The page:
Here is a really important question for a lot of investors in Canada. What do you do if your dividend income stops for a short while? I don’t mean a small drop of 5%. I mean what if, like in much of Europe right now, the banks are forced to withhold any dividend payments to conserve their cash? Almost every investor portfolio in Canada holds some portion of bank equity either outright or through a product like a mutual fund or ETF. I think this is a really important discussion to have right now. Here’s why.
The rankings of the top mutual funds by assets in Canada are filled with Dividend or Income style funds. In Canada, we don’t just love dividend income, we ADORE it. We are at the “you can pry them from my cold hands” level of attachment to dividend paying equity. It’s not just the bank stocks. It’s also our utilities and pipelines and, in good times, our mining companies. We were so infatuated with regular income that we even turned the REIT structure into a viable structure for all companies and called it an “Income Trust”. Remember those days of income trusts?
Don’t get me wrong, dividends have shown to be meaningful drivers of total returns for shareholders. Just look at this graph taken from a Money Sense article from 2017. Who wouldn’t want that orange line’s returns for their portfolio?
The benefits of dividends to investors shall remain strong when we return to normal times. Here’s the catch. We aren’t in “normal times” and likely won’t be for several months. Whole businesses are staring down the potential for months with a revenue figure close to zero. Many more will see significant revenue declines now followed by a slow rebound even after we are all allowed out of our homes. No business of any size has EVER done a forecast using a “we have no revenue” scenario. Just the idea of it still seems far-fetched to me so imagine how it would have seemed 6 months ago when most forecasts were being built in boardrooms across the country.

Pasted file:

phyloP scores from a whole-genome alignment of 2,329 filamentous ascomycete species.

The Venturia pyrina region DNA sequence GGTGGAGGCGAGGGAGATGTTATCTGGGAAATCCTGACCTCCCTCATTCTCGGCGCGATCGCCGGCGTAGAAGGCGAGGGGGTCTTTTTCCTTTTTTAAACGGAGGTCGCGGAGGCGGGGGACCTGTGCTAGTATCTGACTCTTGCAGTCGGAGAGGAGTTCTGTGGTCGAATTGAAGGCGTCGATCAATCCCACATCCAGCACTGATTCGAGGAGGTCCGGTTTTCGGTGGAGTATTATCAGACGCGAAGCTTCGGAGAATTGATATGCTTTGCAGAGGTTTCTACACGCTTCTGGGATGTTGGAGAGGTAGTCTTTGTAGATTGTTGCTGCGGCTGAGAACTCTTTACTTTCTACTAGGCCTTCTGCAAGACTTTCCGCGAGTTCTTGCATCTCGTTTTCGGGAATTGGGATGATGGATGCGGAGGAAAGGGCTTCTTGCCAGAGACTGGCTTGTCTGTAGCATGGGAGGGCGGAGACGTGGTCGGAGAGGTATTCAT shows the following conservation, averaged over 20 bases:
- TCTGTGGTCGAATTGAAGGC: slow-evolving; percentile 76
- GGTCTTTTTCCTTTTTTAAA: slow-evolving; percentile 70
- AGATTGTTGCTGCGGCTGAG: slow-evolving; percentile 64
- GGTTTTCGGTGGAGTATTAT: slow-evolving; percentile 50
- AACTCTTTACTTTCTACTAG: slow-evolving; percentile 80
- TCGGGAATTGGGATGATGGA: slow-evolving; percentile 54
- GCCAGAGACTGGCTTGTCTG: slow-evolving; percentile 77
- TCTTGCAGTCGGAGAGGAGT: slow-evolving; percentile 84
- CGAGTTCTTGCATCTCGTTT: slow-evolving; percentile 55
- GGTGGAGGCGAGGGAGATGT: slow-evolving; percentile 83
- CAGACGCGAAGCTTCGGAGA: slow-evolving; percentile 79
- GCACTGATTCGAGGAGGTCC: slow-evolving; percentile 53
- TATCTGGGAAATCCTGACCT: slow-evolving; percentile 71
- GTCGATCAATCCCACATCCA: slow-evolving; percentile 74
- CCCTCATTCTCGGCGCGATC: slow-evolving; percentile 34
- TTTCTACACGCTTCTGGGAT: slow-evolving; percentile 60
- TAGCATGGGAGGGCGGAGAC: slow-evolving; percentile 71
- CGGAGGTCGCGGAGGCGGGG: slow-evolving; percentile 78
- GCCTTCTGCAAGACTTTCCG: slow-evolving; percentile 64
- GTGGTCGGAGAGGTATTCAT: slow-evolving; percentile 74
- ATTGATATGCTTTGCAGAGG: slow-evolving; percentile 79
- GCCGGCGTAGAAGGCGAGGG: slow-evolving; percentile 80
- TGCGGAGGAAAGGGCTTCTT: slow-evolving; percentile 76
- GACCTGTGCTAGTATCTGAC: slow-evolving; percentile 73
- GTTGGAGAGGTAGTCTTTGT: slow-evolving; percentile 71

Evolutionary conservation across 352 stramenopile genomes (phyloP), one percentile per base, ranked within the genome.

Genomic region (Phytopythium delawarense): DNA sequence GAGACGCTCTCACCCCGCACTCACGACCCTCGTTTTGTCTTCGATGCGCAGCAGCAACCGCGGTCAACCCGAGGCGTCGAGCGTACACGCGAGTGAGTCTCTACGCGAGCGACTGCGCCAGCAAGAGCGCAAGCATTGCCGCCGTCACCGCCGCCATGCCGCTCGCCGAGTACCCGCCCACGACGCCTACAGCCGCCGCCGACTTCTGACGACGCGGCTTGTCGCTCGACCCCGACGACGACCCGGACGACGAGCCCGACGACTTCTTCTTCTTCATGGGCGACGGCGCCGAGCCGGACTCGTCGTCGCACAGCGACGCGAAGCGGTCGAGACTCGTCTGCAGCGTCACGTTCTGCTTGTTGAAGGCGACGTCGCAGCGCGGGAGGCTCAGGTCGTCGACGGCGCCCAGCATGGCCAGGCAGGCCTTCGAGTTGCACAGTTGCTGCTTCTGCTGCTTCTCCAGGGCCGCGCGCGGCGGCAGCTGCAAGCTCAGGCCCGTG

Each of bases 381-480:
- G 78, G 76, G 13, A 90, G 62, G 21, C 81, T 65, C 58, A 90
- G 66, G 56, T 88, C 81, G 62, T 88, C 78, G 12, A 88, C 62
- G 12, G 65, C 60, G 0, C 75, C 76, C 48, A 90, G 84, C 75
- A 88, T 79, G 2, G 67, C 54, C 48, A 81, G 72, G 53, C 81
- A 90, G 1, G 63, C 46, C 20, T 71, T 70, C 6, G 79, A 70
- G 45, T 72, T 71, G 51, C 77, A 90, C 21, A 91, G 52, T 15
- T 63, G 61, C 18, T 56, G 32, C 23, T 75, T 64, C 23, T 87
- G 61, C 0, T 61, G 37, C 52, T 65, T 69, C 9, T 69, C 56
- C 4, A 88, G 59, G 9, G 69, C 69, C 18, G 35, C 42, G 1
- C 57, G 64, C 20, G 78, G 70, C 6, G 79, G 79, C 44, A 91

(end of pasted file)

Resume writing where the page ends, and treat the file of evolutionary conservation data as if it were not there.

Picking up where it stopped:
This Bloomberg piece does a great job at breaking down the uncertainty facing all companies. Many long-storied “Dividend Aristocrats” are going to have a very serious look at all of their business decisions, dividend payouts included. In a world sheltering away from a storm of this magnitude and duration, the responsible thing to do is to protect your business in the best way possible. In many instances that means hoarding as much cash as possible to survive. Each company will have their own needs so it isn’t going to be a cut and dried answer for anyone. As an investor it will be doubly difficult because you won’t have the “in the moment” financial figures to make a truly informed decision.
I do think there will be dividend reductions and suspensions coming over the next few months. I think we will be surprised by companies that reduce dividends and also companies that maintain dividends. Certain sectors are going to be disproportionately impacted compared to others. I’m not calling out any specific company or sector but I believe we all need to have this mindset when looking at our portfolios. Be prepared, as the Boy Scouts motto goes.
Possibly the worst thing you can do right now is to hold on to an investment “for the dividend” without considering how stable that dividend may be in a world of zero revenue. Banks, utilities, pipelines and the other dividend payers won’t disappear. However, the outcomes within these industries won’t be evenly distributed coming out of this and the companies that survive will be the ones that thrive in the next stage. They will be the companies that can raise dividends or reinstate dividends first and that’s how you get meaningful compounding of your wealth over extended periods of time. So don’t focus on the dividend, focus on the business stability. That’s always been the case, it’s just much more important now.